Chapter by Chapter features me reading one chapter of the selected book at the time and reviewing it as if I were reviewing an episode of a TV show or an issue of a comic. There will be spoilers if you haven’t read to the point I have, and if you’ve read further I ask that you don’t spoil anything further into the book. Think of it as read-along book club.
Leafing through the book these appear to be really short chapters, so at some point I may end up combining chapters just to get a decent length in. For example, even combining the introduction and first chapter I’m looking at four pages, and only two of them are full. But this Chapter By Chapter, not Chapters By Chapters, so I’m going to try and stick to the formula. On Friday we looked at the basic premise for this book. It’s time to finally see what the Shifters are phasing. Or something like that.
INTRODUCTION AND CH. 1: The Arrivals
I have learned almost nothing.
Look, it’s four pages in, and I don’t know what to expect. I do have some theories as to what’s going on, and I may not be reading this as intended, a curse of the format I guess. But then again, this might be an interesting way to review this. See, we don’t learn a whole lot. Broderick is having things happen with not a lot of explanation. This can be both a positive and a negative. Positive because it keeps readers curious as to what is going on in this particular universe. Negative because at first I thought some descriptions were missing. Let me summarize and theorize over the two scenes to better explain what I’m talking about.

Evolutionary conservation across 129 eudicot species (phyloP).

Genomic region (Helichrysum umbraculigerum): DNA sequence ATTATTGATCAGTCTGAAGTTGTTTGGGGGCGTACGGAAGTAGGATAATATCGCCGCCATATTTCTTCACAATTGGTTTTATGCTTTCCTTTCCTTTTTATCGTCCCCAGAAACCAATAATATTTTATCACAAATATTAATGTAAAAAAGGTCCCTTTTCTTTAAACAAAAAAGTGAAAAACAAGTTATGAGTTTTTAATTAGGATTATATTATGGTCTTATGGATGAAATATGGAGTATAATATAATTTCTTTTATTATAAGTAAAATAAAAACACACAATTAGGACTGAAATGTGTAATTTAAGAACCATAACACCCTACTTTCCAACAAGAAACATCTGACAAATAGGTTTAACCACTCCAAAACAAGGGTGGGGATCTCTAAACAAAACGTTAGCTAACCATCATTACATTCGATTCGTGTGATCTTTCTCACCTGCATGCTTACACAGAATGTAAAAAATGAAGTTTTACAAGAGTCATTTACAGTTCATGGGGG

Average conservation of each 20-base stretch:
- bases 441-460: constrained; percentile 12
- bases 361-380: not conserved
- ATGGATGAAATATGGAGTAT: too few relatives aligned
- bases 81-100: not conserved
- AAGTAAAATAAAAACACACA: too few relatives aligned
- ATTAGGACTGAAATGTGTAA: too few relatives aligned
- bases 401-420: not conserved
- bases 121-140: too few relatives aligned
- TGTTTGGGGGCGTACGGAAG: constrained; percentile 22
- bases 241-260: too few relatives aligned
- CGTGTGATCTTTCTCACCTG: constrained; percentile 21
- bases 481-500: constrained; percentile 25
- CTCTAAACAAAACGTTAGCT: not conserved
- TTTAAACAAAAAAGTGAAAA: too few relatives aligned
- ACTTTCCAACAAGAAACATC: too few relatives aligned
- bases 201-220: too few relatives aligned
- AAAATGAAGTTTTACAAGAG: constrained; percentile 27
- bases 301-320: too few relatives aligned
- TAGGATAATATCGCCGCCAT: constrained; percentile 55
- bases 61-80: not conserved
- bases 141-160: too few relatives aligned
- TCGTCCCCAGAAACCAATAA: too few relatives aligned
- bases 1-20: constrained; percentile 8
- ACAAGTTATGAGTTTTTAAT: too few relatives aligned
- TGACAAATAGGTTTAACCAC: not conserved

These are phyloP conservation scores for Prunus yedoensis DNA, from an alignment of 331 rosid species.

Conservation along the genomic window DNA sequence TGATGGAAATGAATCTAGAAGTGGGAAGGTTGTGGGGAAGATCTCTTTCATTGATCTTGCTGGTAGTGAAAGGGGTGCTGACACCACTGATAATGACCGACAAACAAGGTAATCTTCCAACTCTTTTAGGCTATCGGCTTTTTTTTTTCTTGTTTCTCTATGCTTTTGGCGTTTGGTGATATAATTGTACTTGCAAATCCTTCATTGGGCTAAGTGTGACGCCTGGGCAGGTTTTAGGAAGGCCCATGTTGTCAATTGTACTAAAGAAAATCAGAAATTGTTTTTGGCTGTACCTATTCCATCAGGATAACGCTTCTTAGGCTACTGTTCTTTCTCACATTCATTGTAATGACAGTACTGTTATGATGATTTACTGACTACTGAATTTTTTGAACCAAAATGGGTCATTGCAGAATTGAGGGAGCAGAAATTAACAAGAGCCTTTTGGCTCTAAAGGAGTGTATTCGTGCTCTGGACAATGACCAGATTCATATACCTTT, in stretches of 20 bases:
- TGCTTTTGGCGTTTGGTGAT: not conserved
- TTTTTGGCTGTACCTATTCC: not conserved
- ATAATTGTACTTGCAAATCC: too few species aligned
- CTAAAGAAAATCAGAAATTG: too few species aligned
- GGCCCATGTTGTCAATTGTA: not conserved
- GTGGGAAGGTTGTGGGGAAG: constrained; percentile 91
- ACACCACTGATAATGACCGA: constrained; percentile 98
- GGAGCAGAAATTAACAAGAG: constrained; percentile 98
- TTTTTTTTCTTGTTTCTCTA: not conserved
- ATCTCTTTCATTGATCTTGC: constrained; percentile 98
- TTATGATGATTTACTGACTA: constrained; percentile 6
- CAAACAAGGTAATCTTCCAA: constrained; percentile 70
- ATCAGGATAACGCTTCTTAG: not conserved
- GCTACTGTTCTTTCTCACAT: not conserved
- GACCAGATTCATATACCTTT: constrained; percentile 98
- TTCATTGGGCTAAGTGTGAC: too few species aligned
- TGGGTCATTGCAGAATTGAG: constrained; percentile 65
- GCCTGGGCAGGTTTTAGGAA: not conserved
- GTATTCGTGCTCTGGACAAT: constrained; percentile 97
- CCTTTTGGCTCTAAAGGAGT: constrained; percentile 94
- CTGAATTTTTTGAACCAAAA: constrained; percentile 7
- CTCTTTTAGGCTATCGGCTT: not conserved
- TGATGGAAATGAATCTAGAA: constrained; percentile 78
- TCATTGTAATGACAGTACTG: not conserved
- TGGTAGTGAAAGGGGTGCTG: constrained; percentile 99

The first scene, the introduction, takes place on the planet T. DAK6, which is an interesting way to name a planet. All we learn about the people of this world is that they don’t care about the day/night cycle even though there does appear to be one. Cut right to two characters, Aura and Claurie. We will learn Aura is some kind of leader, perhaps royalty, while Claurie knows….him? Her? Crede is given a gender right off the bat, a male one, but none of these characters, including the one who enters the conversation without any narration introducing Mortar or what he/she is in relation to Aura or Claurie, either in who they are or where they are. There is no mention of where anyone is. Are they indoors or outdoors? Is someone sitting down or standing or laying down? Where did Mortar come from? I’ll come back to this.
Anyway, they feel Crede leaving, as well as one other they name Hoylt, which Aura is not so happy to see go. They’re willing to let Crede find his own path to enlightenment, whatever that means for these beings, but Hoylt’s leaving was something Mortar says Aura was worried about. However, since these beings have shunned violence they can do nothing but let him/her leave. We also get our only description, that there’s a moment of silence before Aura says to let Hoylt go. Otherwise, no action or emotion has been described by our narrator. I’ll come back to this as well.